• thewhitehatter

Beware of Clickbait Headlines That Promote A Causation Link of Suicide to Social Media & Gaming

I saw this article pop up in the social media, “Excessive Social Media Use Linked to Increased Suicide” As I read this article, the author stated, “… a new long-term study conducted by Brigham Young University (BYU) shows an ‘alarming’ link between excessive social media use and increased suicide risk.” This study is now being heralded by some special interest groups as proof positive that social media and gaming are not good for teens from a mental health perspective (1).

If there is one thing that Brandon has taught me from his academic research expertise, don’t believe the headline, read the study. As a result, I actually found the study, “Suicide Risk in Emerging Adulthood: Associations with Screen Time over 10 years” (2). This is a longitudinal study that was conducted over a 10yr period that followed 500 teens. Notice the actual title of this study doesn’t reflect the clickbait title of the article mentioned in the first paragraph.

I’m no Ph.D., so reading an academic study can be challenging for us mere mortals, so I often turn to Ph.D. and MD experts who I respect, that can turn academic research into information that most of us non-academics can understand so that I can share it with parents. As I result, I reached out to gaming research experts Dr. Rachel Kowert (Ph.D.), Dr. Patrick Markey (Ph.D.), and Dr. Tyler Black (MD) who is one of Canada’s leading adolescent emergency psychiatrists, with a specialty in suicide research. I provided all three a link to this study and asked them for their feedback.

All three stated to take the study with a grain of salt. In fact, Dr. Markey provided some research to show that self-reported studies, such as the one that spawned this article, are notorious for not showing the true relationship of actual media use (3) As Dr. Markey stated in a Tweet, “people suck at estimating their screen time”, “almost all previous research examining screen time have used these bad estimates”, and “it is these errors in estimates that are related to bad things – not actual screen time”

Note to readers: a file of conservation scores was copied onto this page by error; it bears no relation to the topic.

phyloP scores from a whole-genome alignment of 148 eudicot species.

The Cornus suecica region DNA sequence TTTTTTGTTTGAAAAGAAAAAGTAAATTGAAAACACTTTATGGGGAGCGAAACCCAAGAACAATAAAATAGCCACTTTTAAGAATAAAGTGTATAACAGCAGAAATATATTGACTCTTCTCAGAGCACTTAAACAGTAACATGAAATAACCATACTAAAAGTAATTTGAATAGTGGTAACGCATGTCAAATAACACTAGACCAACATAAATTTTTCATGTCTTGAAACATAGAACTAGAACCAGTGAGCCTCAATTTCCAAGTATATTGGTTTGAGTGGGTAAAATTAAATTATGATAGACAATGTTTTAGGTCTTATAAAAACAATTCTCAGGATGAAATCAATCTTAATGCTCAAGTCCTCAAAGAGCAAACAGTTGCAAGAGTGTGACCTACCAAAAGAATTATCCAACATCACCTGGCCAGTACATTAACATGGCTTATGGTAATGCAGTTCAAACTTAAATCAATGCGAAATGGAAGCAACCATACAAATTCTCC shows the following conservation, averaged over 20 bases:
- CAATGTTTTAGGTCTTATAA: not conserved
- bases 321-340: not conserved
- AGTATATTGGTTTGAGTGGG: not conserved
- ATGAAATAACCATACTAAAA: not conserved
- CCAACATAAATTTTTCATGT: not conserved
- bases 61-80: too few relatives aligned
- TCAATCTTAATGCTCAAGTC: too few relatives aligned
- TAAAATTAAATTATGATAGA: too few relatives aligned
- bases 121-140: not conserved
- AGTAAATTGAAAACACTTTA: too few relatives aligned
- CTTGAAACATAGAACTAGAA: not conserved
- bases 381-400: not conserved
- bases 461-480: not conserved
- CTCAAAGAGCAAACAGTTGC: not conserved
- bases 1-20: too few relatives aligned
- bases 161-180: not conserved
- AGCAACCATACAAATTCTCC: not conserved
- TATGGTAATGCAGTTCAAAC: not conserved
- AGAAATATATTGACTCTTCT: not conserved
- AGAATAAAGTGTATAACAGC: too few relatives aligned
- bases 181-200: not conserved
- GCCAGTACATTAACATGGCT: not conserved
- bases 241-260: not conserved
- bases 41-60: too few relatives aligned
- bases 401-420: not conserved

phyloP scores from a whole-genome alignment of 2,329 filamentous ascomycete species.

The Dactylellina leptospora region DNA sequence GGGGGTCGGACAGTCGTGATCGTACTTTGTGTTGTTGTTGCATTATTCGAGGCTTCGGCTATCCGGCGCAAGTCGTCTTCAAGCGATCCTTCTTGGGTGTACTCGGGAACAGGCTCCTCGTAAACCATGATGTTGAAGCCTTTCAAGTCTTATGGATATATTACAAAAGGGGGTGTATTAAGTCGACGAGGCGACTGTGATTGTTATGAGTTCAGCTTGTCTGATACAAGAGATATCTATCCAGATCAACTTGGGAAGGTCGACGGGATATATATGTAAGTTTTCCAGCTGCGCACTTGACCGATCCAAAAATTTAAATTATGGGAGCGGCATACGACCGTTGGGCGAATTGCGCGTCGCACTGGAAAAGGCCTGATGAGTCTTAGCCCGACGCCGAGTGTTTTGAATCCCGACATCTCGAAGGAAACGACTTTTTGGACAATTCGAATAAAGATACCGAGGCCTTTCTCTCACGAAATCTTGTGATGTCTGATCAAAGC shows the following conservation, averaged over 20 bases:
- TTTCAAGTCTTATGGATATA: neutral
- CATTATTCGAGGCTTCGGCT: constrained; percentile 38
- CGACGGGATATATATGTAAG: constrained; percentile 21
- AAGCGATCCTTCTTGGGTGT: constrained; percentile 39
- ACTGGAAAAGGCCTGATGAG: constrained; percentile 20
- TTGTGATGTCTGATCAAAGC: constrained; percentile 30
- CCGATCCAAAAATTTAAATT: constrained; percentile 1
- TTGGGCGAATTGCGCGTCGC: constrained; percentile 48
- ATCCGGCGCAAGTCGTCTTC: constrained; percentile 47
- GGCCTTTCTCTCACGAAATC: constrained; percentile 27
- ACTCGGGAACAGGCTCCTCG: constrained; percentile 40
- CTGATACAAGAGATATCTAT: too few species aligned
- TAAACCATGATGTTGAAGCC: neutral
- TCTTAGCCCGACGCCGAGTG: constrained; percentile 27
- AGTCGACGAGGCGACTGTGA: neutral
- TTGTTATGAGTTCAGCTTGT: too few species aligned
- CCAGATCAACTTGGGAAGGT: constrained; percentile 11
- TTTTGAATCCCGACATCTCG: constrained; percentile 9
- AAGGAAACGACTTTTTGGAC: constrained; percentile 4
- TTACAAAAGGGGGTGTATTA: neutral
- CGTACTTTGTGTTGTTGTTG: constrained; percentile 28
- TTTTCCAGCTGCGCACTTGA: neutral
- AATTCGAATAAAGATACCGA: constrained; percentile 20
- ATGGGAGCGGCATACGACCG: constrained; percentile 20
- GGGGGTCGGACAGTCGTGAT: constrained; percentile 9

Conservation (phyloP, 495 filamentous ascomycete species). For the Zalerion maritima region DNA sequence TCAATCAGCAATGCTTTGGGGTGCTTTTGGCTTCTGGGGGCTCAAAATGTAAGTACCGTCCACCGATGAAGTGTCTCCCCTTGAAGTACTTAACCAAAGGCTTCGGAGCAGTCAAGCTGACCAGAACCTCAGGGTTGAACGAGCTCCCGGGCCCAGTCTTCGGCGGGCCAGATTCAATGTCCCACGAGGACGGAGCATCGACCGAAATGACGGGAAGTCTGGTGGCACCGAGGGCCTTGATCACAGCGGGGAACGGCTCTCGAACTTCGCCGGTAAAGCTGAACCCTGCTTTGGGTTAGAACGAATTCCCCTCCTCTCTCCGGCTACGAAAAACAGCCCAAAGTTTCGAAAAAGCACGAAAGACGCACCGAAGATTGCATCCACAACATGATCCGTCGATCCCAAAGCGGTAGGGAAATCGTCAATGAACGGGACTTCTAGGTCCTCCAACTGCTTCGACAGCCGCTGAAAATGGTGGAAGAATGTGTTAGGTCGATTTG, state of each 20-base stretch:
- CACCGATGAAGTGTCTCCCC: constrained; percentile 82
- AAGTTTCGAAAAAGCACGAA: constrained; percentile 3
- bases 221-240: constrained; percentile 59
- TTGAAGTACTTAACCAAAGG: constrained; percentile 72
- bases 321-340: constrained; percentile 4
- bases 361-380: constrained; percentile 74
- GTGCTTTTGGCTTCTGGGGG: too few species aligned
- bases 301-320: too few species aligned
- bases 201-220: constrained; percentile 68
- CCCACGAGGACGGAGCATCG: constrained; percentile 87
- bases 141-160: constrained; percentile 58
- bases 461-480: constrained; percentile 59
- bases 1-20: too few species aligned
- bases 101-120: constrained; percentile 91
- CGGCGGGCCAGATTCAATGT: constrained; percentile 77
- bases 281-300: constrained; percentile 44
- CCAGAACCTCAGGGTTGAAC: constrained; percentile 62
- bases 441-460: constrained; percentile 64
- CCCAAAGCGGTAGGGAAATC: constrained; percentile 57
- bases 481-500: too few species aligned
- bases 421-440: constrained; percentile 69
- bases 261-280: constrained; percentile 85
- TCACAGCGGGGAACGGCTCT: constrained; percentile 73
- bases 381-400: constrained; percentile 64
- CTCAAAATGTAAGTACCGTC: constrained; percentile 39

Dr. Black in a Tweet stated specific to this study, “….I’m just guessing here but I’d estimate about ten million confounders that are interfering with a ten-year outcome” For us non-academics, a confounder is a factor(s) other than the one being studied (social media/gaming) that could distort or mask the effects of another variable on the issue being studied (suicide) (4). Dr. Black further stated in a Tweet, “the better the research, the smaller the effect of screen time” on mental wellness.

If there is one thing I learned in 30 years of policing, suicide is often multifactorial. Trying to blame one thing like social media or gaming as the cause, is being willfully blind to this fact. However, I must emphasize that the BYU research did not find such a “causation” but rather an association in a very narrow circumstance and cohort. Unfortunately, the moral panic headline “Excessive Social Media Use Linked to Increased Suicide” doesn’t reflect this fact to most parents.